This guide provides detailed design and implementation information relating to the deployment of Dynamic Multipoint VPN (DMVPN) for IPv6 with the Cisco® Virtual Office solution.
Please refer to the Cisco Virtual Office overview (http://www.cisco.com/go/cvo) for further information about the solution, its architecture, and all of its components.
The Cisco Virtual Office solution includes a DMVPN architecture for data gateway infrastructure. IPv6 is supported on the LAN side of the infrastructure while using the existing IPv4 connectivity for the WAN side. This setup allows enterprises to convert their internal networks to IPv6 while using the existing IPv4 Internet and WAN infrastructure to connect to other sites that are not yet IPv6-compatible. Figure 1 shows the network topology of DMVPN for IPv6.
Figure 1. DMVPN for IPv6 Network Topology
In Figure 1, the small office or home office (SOHO) network behind the spoke router and the corporate network behind the DMVPN hub router can have either IPv6 or IPv4 devices. However, the Internet connection between spoke and hub must be an IPv4 connection.
This guide assumes basic knowledge about DMVPN for IPv4 deployment and basic IPv6 addressing.
Recommended Platforms and Images
The configuration example in this guide uses a Cisco 3945E Integrated Services Router as hub and a Cisco 881W Integrated Services Router as spoke. For other Cisco router platforms, the sample configuration may differ. For a full list of supported hardware and software, please refer to the "Cisco Virtual Office Supported Hardware and Software" guide at http://www.cisco.com/go/cvo.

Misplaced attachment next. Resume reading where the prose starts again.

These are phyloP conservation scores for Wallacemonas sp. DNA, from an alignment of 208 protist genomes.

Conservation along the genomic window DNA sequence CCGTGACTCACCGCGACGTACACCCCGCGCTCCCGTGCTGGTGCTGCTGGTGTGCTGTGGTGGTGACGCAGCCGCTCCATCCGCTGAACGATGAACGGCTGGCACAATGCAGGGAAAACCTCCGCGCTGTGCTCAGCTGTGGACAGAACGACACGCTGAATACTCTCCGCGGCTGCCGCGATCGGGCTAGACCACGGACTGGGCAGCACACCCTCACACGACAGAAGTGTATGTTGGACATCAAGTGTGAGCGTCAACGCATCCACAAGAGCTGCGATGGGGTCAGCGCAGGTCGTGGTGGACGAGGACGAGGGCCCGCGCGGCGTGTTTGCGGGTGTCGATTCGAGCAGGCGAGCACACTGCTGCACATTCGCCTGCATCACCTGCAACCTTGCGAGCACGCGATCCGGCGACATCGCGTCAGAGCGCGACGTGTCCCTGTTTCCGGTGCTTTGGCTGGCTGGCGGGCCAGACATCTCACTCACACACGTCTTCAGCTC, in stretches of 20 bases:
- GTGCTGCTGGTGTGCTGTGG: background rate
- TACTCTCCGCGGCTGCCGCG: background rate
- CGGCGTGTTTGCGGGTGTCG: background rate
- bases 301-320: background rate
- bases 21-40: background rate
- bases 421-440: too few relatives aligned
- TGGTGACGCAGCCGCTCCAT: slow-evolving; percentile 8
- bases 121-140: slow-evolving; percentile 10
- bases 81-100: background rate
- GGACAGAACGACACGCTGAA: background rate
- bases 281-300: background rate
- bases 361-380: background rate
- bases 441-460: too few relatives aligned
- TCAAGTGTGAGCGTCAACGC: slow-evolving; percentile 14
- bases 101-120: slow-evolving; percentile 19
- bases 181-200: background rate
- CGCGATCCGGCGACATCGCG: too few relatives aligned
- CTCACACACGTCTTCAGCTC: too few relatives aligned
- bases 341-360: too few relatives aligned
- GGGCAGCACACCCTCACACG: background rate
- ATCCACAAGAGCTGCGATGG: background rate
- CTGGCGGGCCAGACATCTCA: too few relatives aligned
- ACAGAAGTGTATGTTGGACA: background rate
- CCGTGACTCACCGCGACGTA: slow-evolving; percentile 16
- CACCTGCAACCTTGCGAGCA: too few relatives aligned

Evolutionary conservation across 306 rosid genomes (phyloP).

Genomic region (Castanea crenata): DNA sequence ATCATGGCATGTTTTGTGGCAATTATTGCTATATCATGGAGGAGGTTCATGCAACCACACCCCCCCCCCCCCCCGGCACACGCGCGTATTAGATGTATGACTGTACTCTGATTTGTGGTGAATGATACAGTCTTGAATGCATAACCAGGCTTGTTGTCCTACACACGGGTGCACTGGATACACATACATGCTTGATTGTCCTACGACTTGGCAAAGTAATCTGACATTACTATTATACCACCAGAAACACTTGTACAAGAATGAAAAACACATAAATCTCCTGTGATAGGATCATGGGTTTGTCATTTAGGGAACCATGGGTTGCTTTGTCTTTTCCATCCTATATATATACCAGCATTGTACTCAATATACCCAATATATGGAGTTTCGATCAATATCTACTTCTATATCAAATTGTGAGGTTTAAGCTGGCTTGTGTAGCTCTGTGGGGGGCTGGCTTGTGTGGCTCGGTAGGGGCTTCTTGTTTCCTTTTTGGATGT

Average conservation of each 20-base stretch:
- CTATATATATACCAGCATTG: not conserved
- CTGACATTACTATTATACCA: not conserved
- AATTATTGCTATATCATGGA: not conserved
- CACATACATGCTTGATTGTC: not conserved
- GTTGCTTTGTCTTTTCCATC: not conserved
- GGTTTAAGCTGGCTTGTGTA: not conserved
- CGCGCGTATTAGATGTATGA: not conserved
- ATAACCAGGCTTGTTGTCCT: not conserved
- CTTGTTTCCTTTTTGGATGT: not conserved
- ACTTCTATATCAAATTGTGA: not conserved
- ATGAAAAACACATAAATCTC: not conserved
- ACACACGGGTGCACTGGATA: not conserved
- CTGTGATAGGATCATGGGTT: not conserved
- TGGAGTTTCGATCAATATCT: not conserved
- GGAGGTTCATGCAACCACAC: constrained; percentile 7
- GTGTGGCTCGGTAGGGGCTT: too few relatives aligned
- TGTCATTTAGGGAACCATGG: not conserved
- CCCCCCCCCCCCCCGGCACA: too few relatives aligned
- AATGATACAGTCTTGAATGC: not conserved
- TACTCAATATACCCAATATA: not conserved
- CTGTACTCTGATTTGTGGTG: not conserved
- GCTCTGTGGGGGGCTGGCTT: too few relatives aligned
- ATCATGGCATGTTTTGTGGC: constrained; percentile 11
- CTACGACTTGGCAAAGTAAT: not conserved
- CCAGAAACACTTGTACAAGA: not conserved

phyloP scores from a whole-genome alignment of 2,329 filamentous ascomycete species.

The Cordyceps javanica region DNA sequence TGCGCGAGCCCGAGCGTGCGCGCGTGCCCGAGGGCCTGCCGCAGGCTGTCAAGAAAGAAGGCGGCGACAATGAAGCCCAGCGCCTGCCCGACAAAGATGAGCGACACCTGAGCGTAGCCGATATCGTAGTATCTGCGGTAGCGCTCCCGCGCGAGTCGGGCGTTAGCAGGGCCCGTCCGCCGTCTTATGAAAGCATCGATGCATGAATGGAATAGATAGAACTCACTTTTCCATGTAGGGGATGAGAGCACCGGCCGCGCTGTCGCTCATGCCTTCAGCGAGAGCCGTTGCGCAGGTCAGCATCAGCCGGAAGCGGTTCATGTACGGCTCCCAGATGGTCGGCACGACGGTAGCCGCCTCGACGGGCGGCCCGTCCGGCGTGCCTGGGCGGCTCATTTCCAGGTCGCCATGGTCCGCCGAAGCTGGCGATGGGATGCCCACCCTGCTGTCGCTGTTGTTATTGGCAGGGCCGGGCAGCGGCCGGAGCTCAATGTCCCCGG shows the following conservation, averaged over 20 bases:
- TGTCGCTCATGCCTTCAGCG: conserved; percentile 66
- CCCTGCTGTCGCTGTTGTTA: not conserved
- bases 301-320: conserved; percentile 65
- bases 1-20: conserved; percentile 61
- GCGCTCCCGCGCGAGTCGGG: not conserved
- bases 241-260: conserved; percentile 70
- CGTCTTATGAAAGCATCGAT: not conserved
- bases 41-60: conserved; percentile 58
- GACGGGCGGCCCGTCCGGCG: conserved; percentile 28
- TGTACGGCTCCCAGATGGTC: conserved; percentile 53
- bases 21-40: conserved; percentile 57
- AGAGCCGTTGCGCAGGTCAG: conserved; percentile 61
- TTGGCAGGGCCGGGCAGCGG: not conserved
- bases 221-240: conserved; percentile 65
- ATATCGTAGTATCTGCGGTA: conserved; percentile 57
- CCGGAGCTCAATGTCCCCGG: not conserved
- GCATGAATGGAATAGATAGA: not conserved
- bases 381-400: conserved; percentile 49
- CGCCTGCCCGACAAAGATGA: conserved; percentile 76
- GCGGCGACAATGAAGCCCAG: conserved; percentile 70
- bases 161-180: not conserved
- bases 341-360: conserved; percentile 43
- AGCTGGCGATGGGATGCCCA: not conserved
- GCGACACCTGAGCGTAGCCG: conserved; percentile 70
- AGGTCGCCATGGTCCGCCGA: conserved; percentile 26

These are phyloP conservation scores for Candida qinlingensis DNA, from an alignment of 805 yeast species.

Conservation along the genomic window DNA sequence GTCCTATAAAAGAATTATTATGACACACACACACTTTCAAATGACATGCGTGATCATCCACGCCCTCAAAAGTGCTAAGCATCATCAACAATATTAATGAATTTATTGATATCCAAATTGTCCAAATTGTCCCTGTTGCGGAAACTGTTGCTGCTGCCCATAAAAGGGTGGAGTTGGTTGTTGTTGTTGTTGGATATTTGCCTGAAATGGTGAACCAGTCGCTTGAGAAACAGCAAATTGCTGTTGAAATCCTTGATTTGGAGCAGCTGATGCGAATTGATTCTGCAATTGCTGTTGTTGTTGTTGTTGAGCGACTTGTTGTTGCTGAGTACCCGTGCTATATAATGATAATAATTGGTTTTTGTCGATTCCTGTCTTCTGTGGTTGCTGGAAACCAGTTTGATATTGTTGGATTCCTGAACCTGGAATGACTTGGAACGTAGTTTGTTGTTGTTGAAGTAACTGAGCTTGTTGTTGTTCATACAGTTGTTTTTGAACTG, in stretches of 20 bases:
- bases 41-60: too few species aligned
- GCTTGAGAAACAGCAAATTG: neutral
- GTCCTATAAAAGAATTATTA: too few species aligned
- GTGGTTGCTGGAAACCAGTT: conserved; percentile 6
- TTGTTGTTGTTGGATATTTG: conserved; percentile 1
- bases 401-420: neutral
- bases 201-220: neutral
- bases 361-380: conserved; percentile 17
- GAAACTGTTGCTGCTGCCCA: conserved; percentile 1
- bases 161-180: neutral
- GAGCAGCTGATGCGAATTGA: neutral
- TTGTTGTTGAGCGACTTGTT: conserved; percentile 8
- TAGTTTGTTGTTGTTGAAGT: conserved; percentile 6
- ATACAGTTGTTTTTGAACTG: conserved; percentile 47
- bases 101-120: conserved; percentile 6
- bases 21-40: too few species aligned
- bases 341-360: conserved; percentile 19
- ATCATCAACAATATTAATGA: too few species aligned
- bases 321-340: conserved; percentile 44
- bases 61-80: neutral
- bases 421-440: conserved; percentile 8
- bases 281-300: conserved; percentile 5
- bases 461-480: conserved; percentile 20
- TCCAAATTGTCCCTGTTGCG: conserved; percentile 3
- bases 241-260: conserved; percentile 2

Benefits of Using IPv6
The major advantage of IPv6 over IPv4 is the larger address space. IPv6 quadruples the number of network address bits from 32 bits (in IPv4) to 128 bits, or approximately 3.4 x 1038 addressable nodes, providing more than enough globally unique IP addresses for every network device on the planet. As more and more mobile devices are added to the SOHO network, the need for individual IP addresses is increasing. IPv6 allows the growth of IP networking to continue.
Other benefits of using IPv6 include:
• Better network layer security is ensured by mandatory IP Security (IPsec) integration in IPv6 (optional in IPv4).
• Simpler header compared to IPv4 improves routing efficiency, performance, and forwarding-rate scalability.
Migration Steps (IPv4 to IPv6)
The following describes how to migrate from a DMVPN IPv4 deployment to a DMVPN IPv6 deployment:
• Enable IPv6 in the upstream corporate network for the DMVPN hub routers. In particular, a Domain Name System (DNS) server to manage IPv6 addresses is required.
• Upgrade the hub-and-spoke routers to Cisco IOS® Software Release 12.4(20)T or later.
• Apply DMVPN for IPv6 configurations on hub-and-spoke routers.
• Enable IPv6 on host devices behind the spoke routers.
Things to consider before starting the deployment of DMVPN for IPv6:
• The WAN connection between the hub-and-spoke routers is IPv4 only. Routers in between do not need IPv6 capability.
• Because most websites and DNS servers continue to use IPv4 addresses, it is mandatory to have IPv4 and IPv6 addresses on the host devices behind the spoke router for connectivity to all websites.
• For the LAN side, use IPv6 stateless autoconfiguration (RFC 2462), which requires a 64-bit network prefix. Use stateless autoconfiguration on all devices behind the hub-and-spoke router to avoid manual assignment of IPv6 addresses and to allow easy transition from IPv4 to IPv6.